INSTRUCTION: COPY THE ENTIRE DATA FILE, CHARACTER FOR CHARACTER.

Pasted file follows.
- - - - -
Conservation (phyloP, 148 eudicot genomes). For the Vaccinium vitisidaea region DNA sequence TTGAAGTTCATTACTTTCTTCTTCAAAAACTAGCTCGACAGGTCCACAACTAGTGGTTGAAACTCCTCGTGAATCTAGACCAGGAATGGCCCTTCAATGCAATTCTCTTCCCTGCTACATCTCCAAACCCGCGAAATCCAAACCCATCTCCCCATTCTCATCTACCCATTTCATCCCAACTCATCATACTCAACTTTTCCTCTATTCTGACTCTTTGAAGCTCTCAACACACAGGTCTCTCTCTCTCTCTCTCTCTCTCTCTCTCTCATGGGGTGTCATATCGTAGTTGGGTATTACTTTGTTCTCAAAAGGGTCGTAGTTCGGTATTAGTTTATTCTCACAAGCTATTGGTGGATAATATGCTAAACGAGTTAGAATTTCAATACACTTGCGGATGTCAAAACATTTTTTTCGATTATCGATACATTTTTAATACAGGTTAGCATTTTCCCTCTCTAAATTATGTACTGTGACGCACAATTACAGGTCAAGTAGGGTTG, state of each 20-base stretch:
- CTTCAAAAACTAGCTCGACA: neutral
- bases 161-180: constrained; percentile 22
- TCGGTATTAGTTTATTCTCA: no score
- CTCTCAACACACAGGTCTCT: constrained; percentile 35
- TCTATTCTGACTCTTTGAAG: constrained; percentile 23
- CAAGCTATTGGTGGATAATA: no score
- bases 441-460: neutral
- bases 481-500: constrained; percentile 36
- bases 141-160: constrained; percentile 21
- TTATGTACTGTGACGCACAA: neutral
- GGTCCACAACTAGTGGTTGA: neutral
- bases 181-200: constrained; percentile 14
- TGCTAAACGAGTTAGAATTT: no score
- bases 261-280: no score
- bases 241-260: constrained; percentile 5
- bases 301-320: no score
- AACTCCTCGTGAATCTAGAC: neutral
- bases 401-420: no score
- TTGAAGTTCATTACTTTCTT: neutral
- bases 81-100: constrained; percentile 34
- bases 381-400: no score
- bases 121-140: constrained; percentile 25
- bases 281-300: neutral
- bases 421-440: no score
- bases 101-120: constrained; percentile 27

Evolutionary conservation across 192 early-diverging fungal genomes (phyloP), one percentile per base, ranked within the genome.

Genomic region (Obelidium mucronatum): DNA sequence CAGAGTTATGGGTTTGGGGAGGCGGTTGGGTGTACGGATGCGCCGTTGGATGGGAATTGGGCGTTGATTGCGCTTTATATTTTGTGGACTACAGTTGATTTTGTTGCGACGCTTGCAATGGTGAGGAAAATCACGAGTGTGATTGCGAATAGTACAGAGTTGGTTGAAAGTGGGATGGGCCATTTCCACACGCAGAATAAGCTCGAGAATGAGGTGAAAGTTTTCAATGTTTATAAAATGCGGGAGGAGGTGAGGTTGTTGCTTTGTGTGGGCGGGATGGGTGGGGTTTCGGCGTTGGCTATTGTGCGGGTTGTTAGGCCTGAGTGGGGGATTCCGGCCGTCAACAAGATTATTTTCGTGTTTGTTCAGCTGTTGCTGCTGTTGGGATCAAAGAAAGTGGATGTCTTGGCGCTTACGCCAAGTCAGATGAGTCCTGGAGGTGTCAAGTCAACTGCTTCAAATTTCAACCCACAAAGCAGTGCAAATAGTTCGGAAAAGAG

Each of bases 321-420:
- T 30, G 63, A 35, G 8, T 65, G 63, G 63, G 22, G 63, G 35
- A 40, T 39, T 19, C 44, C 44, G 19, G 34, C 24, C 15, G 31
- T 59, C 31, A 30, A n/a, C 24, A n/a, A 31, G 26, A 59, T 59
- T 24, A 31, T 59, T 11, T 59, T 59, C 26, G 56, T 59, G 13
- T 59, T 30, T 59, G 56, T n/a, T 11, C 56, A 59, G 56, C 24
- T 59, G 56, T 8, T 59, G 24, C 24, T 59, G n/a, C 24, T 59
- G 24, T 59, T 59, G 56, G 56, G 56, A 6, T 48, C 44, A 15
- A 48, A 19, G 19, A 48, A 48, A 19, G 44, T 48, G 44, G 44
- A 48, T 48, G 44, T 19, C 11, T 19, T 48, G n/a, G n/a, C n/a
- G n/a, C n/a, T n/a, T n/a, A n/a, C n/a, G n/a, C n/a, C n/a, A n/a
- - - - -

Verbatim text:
Conservation (phyloP, 148 eudicot genomes). For the Vaccinium vitisidaea region DNA sequence TTGAAGTTCATTACTTTCTTCTTCAAAAACTAGCTCGACAGGTCCACAACTAGTGGTTGAAACTCCTCGTGAATCTAGACCAGGAATGGCCCTTCAATGCAATTCTCTTCCCTGCTACATCTCCAAACCCGCGAAATCCAAACCCATCTCCCCATTCTCATCTACCCATTTCATCCCAACTCATCATACTCAACTTTTCCTCTATTCTGACTCTTTGAAGCTCTCAACACACAGGTCTCTCTCTCTCTCTCTCTCTCTCTCTCTCTCATGGGGTGTCATATCGTAGTTGGGTATTACTTTGTTCTCAAAAGGGTCGTAGTTCGGTATTAGTTTATTCTCACAAGCTATTGGTGGATAATATGCTAAACGAGTTAGAATTTCAATACACTTGCGGATGTCAAAACATTTTTTTCGATTATCGATACATTTTTAATACAGGTTAGCATTTTCCCTCTCTAAATTATGTACTGTGACGCACAATTACAGGTCAAGTAGGGTTG, state of each 20-base stretch:
- CTTCAAAAACTAGCTCGACA: neutral
- bases 161-180: constrained; percentile 22
- TCGGTATTAGTTTATTCTCA: no score
- CTCTCAACACACAGGTCTCT: constrained; percentile 35
- TCTATTCTGACTCTTTGAAG: constrained; percentile 23
- CAAGCTATTGGTGGATAATA: no score
- bases 441-460: neutral
- bases 481-500: constrained; percentile 36
- bases 141-160: constrained; percentile 21
- TTATGTACTGTGACGCACAA: neutral
- GGTCCACAACTAGTGGTTGA: neutral
- bases 181-200: constrained; percentile 14
- TGCTAAACGAGTTAGAATTT: no score
- bases 261-280: no score
- bases 241-260: constrained; percentile 5
- bases 301-320: no score
- AACTCCTCGTGAATCTAGAC: neutral
- bases 401-420: no score
- TTGAAGTTCATTACTTTCTT: neutral
- bases 81-100: constrained; percentile 34
- bases 381-400: no score
- bases 121-140: constrained; percentile 25
- bases 281-300: neutral
- bases 421-440: no score
- bases 101-120: constrained; percentile 27

Evolutionary conservation across 192 early-diverging fungal genomes (phyloP), one percentile per base, ranked within the genome.

Genomic region (Obelidium mucronatum): DNA sequence CAGAGTTATGGGTTTGGGGAGGCGGTTGGGTGTACGGATGCGCCGTTGGATGGGAATTGGGCGTTGATTGCGCTTTATATTTTGTGGACTACAGTTGATTTTGTTGCGACGCTTGCAATGGTGAGGAAAATCACGAGTGTGATTGCGAATAGTACAGAGTTGGTTGAAAGTGGGATGGGCCATTTCCACACGCAGAATAAGCTCGAGAATGAGGTGAAAGTTTTCAATGTTTATAAAATGCGGGAGGAGGTGAGGTTGTTGCTTTGTGTGGGCGGGATGGGTGGGGTTTCGGCGTTGGCTATTGTGCGGGTTGTTAGGCCTGAGTGGGGGATTCCGGCCGTCAACAAGATTATTTTCGTGTTTGTTCAGCTGTTGCTGCTGTTGGGATCAAAGAAAGTGGATGTCTTGGCGCTTACGCCAAGTCAGATGAGTCCTGGAGGTGTCAAGTCAACTGCTTCAAATTTCAACCCACAAAGCAGTGCAAATAGTTCGGAAAAGAG

Each of bases 321-420:
- T 30, G 63, A 35, G 8, T 65, G 63, G 63, G 22, G 63, G 35
- A 40, T 39, T 19, C 44, C 44, G 19, G 34, C 24, C 15, G 31
- T 59, C 31, A 30, A n/a, C 24, A n/a, A 31, G 26, A 59, T 59
- T 24, A 31, T 59, T 11, T 59, T 59, C 26, G 56, T 59, G 13
- T 59, T 30, T 59, G 56, T n/a, T 11, C 56, A 59, G 56, C 24
- T 59, G 56, T 8, T 59, G 24, C 24, T 59, G n/a, C 24, T 59
- G 24, T 59, T 59, G 56, G 56, G 56, A 6, T 48, C 44, A 15
- A 48, A 19, G 19, A 48, A 48, A 19, G 44, T 48, G 44, G 44
- A 48, T 48, G 44, T 19, C 11, T 19, T 48, G n/a, G n/a, C n/a
- G n/a, C n/a, T n/a, T n/a, A n/a, C n/a, G n/a, C n/a, C n/a, A n/a